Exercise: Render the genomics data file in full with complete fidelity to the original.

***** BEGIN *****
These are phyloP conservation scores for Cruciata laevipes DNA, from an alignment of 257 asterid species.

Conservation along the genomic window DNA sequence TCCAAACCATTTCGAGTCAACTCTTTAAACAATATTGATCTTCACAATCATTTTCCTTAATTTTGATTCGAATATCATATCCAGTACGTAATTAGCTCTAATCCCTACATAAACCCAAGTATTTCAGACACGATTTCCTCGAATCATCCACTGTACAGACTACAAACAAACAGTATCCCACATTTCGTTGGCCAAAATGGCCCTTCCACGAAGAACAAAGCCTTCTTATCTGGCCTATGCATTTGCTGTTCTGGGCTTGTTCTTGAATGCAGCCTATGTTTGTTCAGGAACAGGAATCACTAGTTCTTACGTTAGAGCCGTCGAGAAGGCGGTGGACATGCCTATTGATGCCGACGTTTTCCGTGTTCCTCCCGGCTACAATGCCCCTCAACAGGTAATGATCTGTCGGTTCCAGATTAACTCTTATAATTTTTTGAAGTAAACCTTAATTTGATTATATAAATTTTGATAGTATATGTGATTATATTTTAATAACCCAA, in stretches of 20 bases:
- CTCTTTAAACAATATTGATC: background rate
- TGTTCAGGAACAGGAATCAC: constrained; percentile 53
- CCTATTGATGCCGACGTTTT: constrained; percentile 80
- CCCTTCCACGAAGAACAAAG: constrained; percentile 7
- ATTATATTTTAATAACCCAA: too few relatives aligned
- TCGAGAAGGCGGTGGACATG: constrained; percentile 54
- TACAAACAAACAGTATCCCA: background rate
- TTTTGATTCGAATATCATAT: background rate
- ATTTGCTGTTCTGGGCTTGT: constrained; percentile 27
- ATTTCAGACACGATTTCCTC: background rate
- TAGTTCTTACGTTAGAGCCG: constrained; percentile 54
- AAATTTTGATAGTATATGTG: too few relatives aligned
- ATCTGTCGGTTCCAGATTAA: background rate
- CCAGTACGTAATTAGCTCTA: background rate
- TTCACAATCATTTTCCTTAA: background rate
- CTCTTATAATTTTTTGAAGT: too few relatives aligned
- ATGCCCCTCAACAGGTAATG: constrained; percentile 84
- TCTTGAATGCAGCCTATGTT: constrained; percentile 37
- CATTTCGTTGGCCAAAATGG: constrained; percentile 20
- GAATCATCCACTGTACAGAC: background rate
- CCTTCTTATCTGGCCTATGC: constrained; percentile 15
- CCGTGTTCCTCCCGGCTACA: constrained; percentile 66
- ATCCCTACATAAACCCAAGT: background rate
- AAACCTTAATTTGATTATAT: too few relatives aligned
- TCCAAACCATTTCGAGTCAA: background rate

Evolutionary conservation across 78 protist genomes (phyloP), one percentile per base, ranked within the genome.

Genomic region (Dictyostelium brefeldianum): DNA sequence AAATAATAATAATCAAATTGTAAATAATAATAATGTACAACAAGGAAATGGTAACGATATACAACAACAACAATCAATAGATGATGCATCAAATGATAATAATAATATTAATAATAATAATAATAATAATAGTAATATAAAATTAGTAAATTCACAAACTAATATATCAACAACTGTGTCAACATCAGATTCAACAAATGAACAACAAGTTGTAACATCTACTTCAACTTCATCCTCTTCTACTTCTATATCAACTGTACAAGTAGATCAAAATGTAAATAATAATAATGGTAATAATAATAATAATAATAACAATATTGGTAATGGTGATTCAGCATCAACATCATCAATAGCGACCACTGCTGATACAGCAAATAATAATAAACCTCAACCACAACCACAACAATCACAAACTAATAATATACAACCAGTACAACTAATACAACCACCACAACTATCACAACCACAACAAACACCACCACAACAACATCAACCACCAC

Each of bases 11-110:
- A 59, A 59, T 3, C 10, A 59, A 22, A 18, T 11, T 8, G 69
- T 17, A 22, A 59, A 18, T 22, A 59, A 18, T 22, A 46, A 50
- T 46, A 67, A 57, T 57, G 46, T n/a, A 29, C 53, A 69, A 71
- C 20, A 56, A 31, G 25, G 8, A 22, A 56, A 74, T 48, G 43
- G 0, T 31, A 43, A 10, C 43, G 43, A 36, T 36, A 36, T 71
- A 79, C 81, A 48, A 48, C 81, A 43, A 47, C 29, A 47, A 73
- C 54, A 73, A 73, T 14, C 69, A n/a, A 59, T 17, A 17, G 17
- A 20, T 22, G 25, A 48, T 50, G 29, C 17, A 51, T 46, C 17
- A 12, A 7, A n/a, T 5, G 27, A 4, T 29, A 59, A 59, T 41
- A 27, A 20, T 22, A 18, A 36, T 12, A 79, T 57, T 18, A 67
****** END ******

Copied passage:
These are phyloP conservation scores for Cruciata laevipes DNA, from an alignment of 257 asterid species.

Conservation along the genomic window DNA sequence TCCAAACCATTTCGAGTCAACTCTTTAAACAATATTGATCTTCACAATCATTTTCCTTAATTTTGATTCGAATATCATATCCAGTACGTAATTAGCTCTAATCCCTACATAAACCCAAGTATTTCAGACACGATTTCCTCGAATCATCCACTGTACAGACTACAAACAAACAGTATCCCACATTTCGTTGGCCAAAATGGCCCTTCCACGAAGAACAAAGCCTTCTTATCTGGCCTATGCATTTGCTGTTCTGGGCTTGTTCTTGAATGCAGCCTATGTTTGTTCAGGAACAGGAATCACTAGTTCTTACGTTAGAGCCGTCGAGAAGGCGGTGGACATGCCTATTGATGCCGACGTTTTCCGTGTTCCTCCCGGCTACAATGCCCCTCAACAGGTAATGATCTGTCGGTTCCAGATTAACTCTTATAATTTTTTGAAGTAAACCTTAATTTGATTATATAAATTTTGATAGTATATGTGATTATATTTTAATAACCCAA, in stretches of 20 bases:
- CTCTTTAAACAATATTGATC: background rate
- TGTTCAGGAACAGGAATCAC: constrained; percentile 53
- CCTATTGATGCCGACGTTTT: constrained; percentile 80
- CCCTTCCACGAAGAACAAAG: constrained; percentile 7
- ATTATATTTTAATAACCCAA: too few relatives aligned
- TCGAGAAGGCGGTGGACATG: constrained; percentile 54
- TACAAACAAACAGTATCCCA: background rate
- TTTTGATTCGAATATCATAT: background rate
- ATTTGCTGTTCTGGGCTTGT: constrained; percentile 27
- ATTTCAGACACGATTTCCTC: background rate
- TAGTTCTTACGTTAGAGCCG: constrained; percentile 54
- AAATTTTGATAGTATATGTG: too few relatives aligned
- ATCTGTCGGTTCCAGATTAA: background rate
- CCAGTACGTAATTAGCTCTA: background rate
- TTCACAATCATTTTCCTTAA: background rate
- CTCTTATAATTTTTTGAAGT: too few relatives aligned
- ATGCCCCTCAACAGGTAATG: constrained; percentile 84
- TCTTGAATGCAGCCTATGTT: constrained; percentile 37
- CATTTCGTTGGCCAAAATGG: constrained; percentile 20
- GAATCATCCACTGTACAGAC: background rate
- CCTTCTTATCTGGCCTATGC: constrained; percentile 15
- CCGTGTTCCTCCCGGCTACA: constrained; percentile 66
- ATCCCTACATAAACCCAAGT: background rate
- AAACCTTAATTTGATTATAT: too few relatives aligned
- TCCAAACCATTTCGAGTCAA: background rate

Evolutionary conservation across 78 protist genomes (phyloP), one percentile per base, ranked within the genome.

Genomic region (Dictyostelium brefeldianum): DNA sequence AAATAATAATAATCAAATTGTAAATAATAATAATGTACAACAAGGAAATGGTAACGATATACAACAACAACAATCAATAGATGATGCATCAAATGATAATAATAATATTAATAATAATAATAATAATAATAGTAATATAAAATTAGTAAATTCACAAACTAATATATCAACAACTGTGTCAACATCAGATTCAACAAATGAACAACAAGTTGTAACATCTACTTCAACTTCATCCTCTTCTACTTCTATATCAACTGTACAAGTAGATCAAAATGTAAATAATAATAATGGTAATAATAATAATAATAATAACAATATTGGTAATGGTGATTCAGCATCAACATCATCAATAGCGACCACTGCTGATACAGCAAATAATAATAAACCTCAACCACAACCACAACAATCACAAACTAATAATATACAACCAGTACAACTAATACAACCACCACAACTATCACAACCACAACAAACACCACCACAACAACATCAACCACCAC

Each of bases 11-110:
- A 59, A 59, T 3, C 10, A 59, A 22, A 18, T 11, T 8, G 69
- T 17, A 22, A 59, A 18, T 22, A 59, A 18, T 22, A 46, A 50
- T 46, A 67, A 57, T 57, G 46, T n/a, A 29, C 53, A 69, A 71
- C 20, A 56, A 31, G 25, G 8, A 22, A 56, A 74, T 48, G 43
- G 0, T 31, A 43, A 10, C 43, G 43, A 36, T 36, A 36, T 71
- A 79, C 81, A 48, A 48, C 81, A 43, A 47, C 29, A 47, A 73
- C 54, A 73, A 73, T 14, C 69, A n/a, A 59, T 17, A 17, G 17
- A 20, T 22, G 25, A 48, T 50, G 29, C 17, A 51, T 46, C 17
- A 12, A 7, A n/a, T 5, G 27, A 4, T 29, A 59, A 59, T 41
- A 27, A 20, T 22, A 18, A 36, T 12, A 79, T 57, T 18, A 67